“When you are a person of color on our campus and want to change our system, you will face a wall of silence; then, you will be ignored; as the issues you raised become so strong that it’s obvious, the administration will blame you for the things you raised, and they ignored it,” Professor Rodriguez said. “They’ll say you didn’t say it in the right way, in the right tone, in the right way. What they’re saying is we only listen to white people. Your color is getting in the way of communication.
“We have a well-funded diversity program that has yet to focus on structural change because it’s easy to spend a dime a dozen on programming and guest speakers; the hard and valuable work is to change the culture here, to challenge the status quo, to hold someone accountable for what they have done,” Professor Rodriguez continued. “I have experienced this many times, retaliation after retaliation in the primary and special education program, where in 2019 I exposed some of the problems that we were facing. Since then, it has been an open season on this Mexican , the administration teaming up with those in my department who discriminated against black and Latina women.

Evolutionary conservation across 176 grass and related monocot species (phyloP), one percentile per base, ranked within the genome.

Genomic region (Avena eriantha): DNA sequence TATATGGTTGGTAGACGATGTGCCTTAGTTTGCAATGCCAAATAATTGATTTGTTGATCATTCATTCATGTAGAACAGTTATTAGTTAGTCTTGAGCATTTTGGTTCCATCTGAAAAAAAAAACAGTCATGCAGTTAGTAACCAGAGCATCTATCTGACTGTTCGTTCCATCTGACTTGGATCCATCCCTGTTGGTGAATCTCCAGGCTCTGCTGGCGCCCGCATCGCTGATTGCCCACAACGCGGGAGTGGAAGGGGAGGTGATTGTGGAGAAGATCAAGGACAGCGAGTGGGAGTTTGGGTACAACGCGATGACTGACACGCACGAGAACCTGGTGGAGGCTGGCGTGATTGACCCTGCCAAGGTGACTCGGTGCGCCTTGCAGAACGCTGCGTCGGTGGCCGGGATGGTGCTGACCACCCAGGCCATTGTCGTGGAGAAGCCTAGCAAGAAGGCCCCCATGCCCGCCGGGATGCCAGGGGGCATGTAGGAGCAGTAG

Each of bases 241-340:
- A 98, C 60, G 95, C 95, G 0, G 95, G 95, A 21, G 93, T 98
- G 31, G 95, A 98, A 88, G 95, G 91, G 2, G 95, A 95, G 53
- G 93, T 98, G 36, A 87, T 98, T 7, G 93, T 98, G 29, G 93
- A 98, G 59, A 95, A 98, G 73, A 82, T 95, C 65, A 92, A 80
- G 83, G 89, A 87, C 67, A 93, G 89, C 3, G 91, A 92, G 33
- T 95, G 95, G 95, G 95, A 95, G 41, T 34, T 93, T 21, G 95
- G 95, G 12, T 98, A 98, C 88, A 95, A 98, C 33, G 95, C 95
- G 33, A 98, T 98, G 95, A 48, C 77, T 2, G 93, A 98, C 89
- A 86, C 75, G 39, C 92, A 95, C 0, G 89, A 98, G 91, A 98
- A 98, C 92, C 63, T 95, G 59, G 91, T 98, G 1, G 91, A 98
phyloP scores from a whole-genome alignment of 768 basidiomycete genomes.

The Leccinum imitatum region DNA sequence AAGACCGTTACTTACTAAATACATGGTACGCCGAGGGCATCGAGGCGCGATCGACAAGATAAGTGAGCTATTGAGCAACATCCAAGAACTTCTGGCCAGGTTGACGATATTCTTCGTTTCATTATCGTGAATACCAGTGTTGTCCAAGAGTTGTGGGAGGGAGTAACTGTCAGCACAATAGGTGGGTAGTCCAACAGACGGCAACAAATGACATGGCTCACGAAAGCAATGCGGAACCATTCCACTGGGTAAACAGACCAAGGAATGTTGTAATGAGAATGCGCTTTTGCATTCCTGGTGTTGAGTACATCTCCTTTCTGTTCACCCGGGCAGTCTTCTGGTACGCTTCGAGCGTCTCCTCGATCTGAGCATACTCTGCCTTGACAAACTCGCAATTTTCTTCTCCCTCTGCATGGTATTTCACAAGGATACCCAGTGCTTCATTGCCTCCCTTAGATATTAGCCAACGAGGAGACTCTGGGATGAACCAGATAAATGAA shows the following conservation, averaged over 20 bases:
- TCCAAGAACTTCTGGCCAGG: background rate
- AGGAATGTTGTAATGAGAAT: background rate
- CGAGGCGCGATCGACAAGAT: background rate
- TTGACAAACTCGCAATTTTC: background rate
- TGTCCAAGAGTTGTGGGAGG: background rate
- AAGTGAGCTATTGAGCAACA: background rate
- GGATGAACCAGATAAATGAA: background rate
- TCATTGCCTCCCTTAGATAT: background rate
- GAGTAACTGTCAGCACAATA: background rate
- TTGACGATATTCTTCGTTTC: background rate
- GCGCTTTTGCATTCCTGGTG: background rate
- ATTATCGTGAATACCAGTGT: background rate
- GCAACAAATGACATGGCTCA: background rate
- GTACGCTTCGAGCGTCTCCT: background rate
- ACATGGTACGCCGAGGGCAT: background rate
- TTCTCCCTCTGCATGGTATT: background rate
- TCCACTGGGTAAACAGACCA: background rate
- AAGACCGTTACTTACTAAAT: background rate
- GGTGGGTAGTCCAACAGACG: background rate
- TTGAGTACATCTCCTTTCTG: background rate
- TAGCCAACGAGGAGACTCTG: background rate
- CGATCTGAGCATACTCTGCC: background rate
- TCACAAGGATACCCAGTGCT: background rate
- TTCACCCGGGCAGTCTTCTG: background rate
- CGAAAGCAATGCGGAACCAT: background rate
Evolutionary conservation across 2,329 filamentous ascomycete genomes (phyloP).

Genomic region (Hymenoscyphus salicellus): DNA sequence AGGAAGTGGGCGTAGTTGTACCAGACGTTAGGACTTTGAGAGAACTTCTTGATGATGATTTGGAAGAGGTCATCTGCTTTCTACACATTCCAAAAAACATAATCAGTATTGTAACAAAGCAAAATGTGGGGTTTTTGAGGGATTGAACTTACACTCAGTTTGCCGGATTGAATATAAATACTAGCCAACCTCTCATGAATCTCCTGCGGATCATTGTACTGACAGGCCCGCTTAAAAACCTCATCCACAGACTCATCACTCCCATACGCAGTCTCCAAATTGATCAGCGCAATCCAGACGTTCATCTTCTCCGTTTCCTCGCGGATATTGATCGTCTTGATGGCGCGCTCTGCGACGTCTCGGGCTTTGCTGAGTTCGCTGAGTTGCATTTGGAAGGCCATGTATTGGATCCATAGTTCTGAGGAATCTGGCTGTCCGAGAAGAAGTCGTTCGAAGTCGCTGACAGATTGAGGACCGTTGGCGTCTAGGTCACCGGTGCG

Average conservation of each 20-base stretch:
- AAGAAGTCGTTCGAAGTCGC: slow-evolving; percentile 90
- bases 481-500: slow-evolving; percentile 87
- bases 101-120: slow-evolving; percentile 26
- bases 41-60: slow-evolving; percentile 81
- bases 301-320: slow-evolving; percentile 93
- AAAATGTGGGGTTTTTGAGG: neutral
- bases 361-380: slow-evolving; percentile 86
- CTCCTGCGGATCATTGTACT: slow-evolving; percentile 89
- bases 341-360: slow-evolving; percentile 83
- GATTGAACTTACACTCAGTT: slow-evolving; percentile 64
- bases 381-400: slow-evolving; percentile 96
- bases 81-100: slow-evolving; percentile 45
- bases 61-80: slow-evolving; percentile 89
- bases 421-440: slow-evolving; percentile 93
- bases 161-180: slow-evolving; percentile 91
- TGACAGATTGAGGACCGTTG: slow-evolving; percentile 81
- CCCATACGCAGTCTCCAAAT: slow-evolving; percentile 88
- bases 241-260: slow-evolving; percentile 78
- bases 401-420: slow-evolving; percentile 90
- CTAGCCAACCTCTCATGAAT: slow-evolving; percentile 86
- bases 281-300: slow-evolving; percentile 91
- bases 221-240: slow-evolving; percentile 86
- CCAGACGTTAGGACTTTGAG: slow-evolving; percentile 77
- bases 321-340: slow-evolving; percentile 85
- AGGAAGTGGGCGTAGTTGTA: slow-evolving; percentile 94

“That same open season pattern targeting Blacks and Browns at Providence College is now happening to Officer Dunbar,” Professor Rodriguez concluded. “I want us all to listen to it and think about what it must be like to show up every day to work for decades while enduring such treatment.”
Lt. Dunbar demanded that Providence College remove the vast majority of public safety administrators as well as lower-level security officers who engaged in harassment and racial profiling. If the college does not take this action, Providence College’s new public safety chief likely will not be able to address the college’s continued discriminatory behavior by public safety officers.
“The problem is not just the actions of these agents who are doing the profiling,” the Providence College professor said. Eric Hirsch, a member of the Coalition Against Racism at Providence College. “The problem is that the administration is not doing anything about it.”
Providence College would not comment on the specific fee.